“I knew I had to find my ancestors and I started doing family history long before I joined the LDS Church,” says Rose March of Green River, Wyoming. “It was after I married my husband, who was a member of the Church. We lived in Costa Mesa, California, and the ward started sending me visiting teachers. They got me started on genealogy back in 1972. After I moved to Idaho, I came down and attend the eighth, ninth, and tenth BYU Conferences on Family History and Genealogy.”
When Rose got to the point where she was ready to “jump the pond” and go to Poland to find more information, she started using the FamilySearch Card Catalog for microfilm.
“I had gotten a copy of my grandmother's christening certificate from 1890,” she says. “Her father died in 1893, when she was three. I got the church record of the death of my grandfather in Chicago and found his information. The priest that wrote it not only put in his name and age, but also had interviewed his brother-in-law—so it had his parents, place of birth, and the fact that he fell four flights of stairs and died. Then I went back to the card catalog and typed in my grandfather's name, and they had the record.
“I called for the microfilm, and I found him, his birth record, the grandfather I thought I would never find, in Poland. It was a year earlier than I had been told. The Nazis had microfilmed all the records! It just amazed me that it was even microfilmed. I screamed, there in that little library!”
Rose’s great-grandfather Frank was born in 1852. His mother Marianna had two children illegitimately. She and her husband Valentine had 11 children in all. In that record as I researched it, I found that of the 11 children, only three lived to adulthood. Cholera swept through the village the month my great-grandfather was born. That same month, Marianna lost a little boy (Thomas, age 2) on the fourth, and her husband Valentine and a little girl, Joanna, 4, both on the 15th. Then on the 30th of the month she gave birth to my great-grandfather Frank.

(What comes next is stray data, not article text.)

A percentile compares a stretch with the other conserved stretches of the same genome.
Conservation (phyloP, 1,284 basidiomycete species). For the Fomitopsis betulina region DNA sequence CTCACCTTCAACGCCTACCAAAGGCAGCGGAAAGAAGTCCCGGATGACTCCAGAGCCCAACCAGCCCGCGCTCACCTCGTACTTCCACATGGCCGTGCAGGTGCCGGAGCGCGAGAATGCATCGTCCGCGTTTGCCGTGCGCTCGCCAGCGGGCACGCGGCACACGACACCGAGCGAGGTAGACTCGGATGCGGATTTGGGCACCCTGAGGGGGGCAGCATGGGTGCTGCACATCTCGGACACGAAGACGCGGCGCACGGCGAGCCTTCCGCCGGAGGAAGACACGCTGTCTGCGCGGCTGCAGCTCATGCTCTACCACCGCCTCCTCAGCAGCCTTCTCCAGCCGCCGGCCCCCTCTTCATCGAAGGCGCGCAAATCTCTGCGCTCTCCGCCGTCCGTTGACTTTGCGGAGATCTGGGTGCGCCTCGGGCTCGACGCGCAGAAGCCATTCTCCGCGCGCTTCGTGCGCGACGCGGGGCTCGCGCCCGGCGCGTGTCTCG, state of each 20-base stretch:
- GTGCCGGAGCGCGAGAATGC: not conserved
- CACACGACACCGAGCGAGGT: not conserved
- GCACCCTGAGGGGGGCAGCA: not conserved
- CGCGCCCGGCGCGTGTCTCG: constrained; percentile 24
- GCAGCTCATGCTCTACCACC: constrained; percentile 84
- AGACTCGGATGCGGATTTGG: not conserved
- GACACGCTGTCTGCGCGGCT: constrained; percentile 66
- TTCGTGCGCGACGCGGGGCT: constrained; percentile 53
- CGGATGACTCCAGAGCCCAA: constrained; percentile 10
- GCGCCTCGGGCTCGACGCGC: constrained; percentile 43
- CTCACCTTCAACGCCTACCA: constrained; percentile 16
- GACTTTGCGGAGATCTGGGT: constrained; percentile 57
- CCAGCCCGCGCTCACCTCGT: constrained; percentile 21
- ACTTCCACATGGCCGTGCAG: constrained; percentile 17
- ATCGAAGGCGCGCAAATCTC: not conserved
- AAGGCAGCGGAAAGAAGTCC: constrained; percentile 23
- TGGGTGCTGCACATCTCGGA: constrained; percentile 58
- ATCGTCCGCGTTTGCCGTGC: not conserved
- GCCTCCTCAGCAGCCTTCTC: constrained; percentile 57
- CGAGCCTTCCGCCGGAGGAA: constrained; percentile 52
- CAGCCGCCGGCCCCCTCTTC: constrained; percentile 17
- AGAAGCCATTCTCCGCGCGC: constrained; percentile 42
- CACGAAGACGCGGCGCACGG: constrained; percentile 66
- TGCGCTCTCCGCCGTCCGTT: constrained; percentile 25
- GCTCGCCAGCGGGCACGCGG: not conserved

“To me, reading that, that's a wonderful love story. He loved her so much that he wanted to protect her and the baby. He took care of the sick children, and he also got sick and died. I still don't know how she made it through and didn't get the cholera.”
Rose says that experiences like that from her family history give her a good perspective on life, and not complaining about the difficulties of life today.
“Of all the families that I've researched, that family was the one that had the hardest time, losing the most kids,” she said.
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